FAILURE by President Robert Mugabe to appear before Parliament to give a state of the nation address for several years now was yesterday questioned by Harare West MP Jessie Majome (MDC-T) in the National Assembly.
by VENERANDA LANGA
Vice-President Emmerson Mnangagwa was asked to explain to the House reasons why Mugabe had not for several years adhered to the constitutional provision (Section 140) which stipulated that the president must address a joint sitting of the Houses to give a state of the nation address.
“We have not had such processes for several years now,” Majome said.
Speaker of the National Assembly Jacob Mudenda quickly interjected in Mugabe’s defence, saying the Constitution did not say the president “must”, but said “may” attend.
Mnangagwa said he was already in discussions with Mugabe over the issue.
“In actual fact, as Minister of Justice and Legal Affairs responsible for Parliament, I am in discussion with His Excellency to find a particular time when he would come to Parliament to make an address,” he said.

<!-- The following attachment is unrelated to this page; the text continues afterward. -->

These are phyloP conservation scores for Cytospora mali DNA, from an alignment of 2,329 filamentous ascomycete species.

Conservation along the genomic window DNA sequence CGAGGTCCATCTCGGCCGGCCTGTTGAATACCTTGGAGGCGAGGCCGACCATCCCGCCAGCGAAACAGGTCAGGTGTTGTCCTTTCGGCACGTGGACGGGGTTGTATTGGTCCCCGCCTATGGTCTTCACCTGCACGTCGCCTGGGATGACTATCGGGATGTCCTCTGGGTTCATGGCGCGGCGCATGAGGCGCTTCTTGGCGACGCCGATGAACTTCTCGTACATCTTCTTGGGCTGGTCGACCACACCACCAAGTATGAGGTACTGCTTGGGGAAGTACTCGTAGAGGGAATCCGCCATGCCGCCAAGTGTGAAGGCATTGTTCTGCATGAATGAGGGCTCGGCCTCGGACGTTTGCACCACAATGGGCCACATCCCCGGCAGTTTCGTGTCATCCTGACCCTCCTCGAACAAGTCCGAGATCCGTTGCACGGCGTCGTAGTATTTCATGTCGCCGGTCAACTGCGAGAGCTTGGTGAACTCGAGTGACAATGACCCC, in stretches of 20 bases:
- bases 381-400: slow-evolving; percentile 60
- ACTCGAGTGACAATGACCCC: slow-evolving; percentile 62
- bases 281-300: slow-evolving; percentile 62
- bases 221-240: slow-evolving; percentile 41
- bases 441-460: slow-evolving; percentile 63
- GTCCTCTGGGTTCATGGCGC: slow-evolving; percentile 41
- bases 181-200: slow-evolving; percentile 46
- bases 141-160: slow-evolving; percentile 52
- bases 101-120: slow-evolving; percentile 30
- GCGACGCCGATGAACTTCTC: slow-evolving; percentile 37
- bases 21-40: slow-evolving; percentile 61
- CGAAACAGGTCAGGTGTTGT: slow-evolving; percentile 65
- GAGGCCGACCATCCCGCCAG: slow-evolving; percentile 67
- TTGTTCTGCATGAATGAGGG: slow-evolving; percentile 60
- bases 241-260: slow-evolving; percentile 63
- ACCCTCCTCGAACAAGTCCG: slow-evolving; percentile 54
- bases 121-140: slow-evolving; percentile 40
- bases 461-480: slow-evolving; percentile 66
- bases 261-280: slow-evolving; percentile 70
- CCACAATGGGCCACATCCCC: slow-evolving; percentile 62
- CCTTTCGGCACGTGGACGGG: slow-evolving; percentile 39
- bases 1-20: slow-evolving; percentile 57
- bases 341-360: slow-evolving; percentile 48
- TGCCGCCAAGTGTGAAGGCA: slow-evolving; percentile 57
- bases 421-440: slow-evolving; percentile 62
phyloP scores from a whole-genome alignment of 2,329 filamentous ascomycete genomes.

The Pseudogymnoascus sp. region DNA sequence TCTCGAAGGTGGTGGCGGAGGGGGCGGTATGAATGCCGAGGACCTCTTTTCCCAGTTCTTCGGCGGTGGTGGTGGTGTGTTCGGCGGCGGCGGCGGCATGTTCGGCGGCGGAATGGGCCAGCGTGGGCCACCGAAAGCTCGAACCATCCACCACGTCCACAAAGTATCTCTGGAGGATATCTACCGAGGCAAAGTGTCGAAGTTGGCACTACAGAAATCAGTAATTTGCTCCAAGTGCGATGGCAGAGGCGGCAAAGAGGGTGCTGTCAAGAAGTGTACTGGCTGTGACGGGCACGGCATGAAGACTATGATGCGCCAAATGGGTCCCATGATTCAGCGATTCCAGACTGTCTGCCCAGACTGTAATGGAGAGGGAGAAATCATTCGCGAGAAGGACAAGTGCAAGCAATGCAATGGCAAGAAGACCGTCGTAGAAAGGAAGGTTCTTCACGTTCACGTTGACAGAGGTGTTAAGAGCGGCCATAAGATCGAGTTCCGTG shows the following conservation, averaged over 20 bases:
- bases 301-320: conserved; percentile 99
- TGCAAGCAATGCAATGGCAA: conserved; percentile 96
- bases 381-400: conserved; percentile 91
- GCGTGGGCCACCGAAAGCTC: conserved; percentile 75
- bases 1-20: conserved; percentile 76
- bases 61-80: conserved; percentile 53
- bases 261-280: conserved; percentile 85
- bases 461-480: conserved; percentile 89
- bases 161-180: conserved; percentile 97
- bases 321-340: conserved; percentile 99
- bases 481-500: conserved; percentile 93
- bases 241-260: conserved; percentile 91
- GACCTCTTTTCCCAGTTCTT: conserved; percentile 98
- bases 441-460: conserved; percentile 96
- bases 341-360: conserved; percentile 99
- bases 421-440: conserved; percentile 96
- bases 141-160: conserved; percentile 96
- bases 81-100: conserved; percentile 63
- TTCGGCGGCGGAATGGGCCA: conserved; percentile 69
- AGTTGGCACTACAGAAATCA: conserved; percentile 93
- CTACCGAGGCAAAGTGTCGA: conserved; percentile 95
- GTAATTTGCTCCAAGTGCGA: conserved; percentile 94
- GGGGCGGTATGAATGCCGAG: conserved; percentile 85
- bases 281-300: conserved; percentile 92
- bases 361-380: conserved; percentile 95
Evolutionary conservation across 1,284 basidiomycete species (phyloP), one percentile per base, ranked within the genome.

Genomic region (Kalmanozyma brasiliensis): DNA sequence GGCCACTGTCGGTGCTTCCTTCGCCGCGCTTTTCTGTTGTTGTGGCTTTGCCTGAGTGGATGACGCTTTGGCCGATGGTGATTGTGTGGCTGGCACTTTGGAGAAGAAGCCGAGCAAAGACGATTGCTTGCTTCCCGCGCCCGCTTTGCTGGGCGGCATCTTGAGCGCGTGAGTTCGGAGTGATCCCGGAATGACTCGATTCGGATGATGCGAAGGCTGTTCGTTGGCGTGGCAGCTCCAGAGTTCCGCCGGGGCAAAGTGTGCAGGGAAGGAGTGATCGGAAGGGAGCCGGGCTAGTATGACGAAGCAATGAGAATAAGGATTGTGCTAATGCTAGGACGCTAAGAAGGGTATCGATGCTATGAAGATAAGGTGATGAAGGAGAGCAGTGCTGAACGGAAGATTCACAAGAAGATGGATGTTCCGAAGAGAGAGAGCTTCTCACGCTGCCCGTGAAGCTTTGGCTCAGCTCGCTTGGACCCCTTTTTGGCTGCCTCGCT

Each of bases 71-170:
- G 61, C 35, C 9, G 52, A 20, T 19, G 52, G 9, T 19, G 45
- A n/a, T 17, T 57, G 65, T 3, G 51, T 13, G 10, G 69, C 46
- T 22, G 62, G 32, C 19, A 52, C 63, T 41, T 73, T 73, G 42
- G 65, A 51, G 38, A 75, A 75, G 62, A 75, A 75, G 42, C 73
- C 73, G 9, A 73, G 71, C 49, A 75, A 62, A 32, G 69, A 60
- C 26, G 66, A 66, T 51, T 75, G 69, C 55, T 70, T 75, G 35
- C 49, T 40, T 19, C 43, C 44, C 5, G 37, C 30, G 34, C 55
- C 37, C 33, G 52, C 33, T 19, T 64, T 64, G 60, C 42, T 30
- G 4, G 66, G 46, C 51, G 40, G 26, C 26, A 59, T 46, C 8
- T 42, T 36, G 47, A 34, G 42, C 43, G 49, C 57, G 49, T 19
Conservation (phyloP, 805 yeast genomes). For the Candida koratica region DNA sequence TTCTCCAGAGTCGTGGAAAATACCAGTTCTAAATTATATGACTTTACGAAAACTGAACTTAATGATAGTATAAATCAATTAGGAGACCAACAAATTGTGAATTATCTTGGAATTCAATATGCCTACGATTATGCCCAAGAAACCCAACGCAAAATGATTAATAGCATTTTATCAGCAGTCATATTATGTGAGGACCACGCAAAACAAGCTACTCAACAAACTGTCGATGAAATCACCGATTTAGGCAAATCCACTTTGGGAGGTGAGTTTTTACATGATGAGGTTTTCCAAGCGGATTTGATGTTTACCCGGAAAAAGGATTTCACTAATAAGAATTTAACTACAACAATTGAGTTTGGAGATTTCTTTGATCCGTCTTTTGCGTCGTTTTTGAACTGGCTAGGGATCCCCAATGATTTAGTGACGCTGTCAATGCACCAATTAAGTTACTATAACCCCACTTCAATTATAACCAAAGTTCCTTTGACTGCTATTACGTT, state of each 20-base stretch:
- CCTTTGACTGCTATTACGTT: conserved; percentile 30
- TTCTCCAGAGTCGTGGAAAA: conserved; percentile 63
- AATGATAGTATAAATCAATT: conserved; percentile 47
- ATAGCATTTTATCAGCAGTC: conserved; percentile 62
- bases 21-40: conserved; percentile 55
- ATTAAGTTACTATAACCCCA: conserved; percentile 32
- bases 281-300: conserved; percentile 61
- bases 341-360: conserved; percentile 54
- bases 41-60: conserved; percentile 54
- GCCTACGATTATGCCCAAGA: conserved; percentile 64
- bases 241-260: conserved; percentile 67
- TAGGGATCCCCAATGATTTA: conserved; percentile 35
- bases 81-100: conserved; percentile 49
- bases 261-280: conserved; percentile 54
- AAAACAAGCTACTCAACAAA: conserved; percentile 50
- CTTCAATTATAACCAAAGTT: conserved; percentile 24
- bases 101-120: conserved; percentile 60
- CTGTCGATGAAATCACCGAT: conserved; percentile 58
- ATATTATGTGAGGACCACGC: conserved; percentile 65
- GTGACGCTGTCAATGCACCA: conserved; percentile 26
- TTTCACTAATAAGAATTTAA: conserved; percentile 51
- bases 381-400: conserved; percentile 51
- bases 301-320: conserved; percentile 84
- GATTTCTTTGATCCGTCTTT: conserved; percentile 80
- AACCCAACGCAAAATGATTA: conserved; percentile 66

Mnangagwa added: “Section 140 reads the President may at any time address either Houses of Parliament or joint sittings of both Houses at least once a year. The president must address Parliament at the state of the nation, and the Speaker or president of the Senate must make necessary arrangements.”
The VP said he had already taken measures to look for a suitable date which both Mudenda and Senate president Edna Madzongwe would concur to.
During yesterday’s question-and-answer session, MPs who have little competence in the English language sent the House in stitches as they were forced to ask their questions in the Queen’s language (broken English) due to breakdown of translation equipment.
MPs like Kwekwe Central MP Masango Matambanadzo and Buhera South MP Joseph Chinotimba, who despite being subject of a butt of jokes because of their perceived poor English, went on to ask their questions confidently.
MDC-T legislators Nelson Chamisa and Glen View North MP Fani Munengami both raised points of order with Mudenda over the broken down equipment
They said it was unfair that the equipment had not been repaired for long, forcing some MPs to remain mum during debates.
Mudenda said spare parts for the machines were not available in the country.